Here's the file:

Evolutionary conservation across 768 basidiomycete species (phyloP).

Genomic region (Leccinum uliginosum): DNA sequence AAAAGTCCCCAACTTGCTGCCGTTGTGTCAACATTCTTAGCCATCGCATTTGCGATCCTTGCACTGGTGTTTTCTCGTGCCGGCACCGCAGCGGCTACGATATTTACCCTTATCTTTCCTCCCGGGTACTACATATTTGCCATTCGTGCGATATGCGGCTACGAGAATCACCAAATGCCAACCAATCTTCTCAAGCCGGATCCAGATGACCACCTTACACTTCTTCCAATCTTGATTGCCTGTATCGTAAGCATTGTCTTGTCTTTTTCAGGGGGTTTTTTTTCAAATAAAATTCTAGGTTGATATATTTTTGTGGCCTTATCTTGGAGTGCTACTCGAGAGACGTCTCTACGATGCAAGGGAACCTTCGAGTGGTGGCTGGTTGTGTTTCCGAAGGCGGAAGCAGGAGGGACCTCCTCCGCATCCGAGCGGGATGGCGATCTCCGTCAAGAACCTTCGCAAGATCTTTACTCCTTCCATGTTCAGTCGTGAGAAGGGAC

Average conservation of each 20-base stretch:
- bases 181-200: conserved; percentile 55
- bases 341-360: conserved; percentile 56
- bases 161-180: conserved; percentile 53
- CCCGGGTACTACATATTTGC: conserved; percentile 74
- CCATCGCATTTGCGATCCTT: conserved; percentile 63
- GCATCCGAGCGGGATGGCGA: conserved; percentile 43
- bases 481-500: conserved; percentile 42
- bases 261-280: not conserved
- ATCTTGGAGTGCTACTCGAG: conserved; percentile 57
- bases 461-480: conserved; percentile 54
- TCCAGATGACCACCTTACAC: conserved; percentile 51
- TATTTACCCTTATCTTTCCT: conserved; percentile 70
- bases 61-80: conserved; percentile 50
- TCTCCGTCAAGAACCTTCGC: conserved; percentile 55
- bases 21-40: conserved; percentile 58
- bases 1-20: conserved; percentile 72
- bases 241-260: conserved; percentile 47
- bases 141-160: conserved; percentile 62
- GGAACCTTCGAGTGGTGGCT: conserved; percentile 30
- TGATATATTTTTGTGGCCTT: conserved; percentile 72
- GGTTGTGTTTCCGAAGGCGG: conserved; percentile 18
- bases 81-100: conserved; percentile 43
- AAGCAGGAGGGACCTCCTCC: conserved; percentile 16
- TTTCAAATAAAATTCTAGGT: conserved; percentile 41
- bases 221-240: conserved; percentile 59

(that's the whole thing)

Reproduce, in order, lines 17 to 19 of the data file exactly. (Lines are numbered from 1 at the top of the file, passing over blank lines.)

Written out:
- TCTCCGTCAAGAACCTTCGC: conserved; percentile 55
- bases 21-40: conserved; percentile 58
- bases 1-20: conserved; percentile 72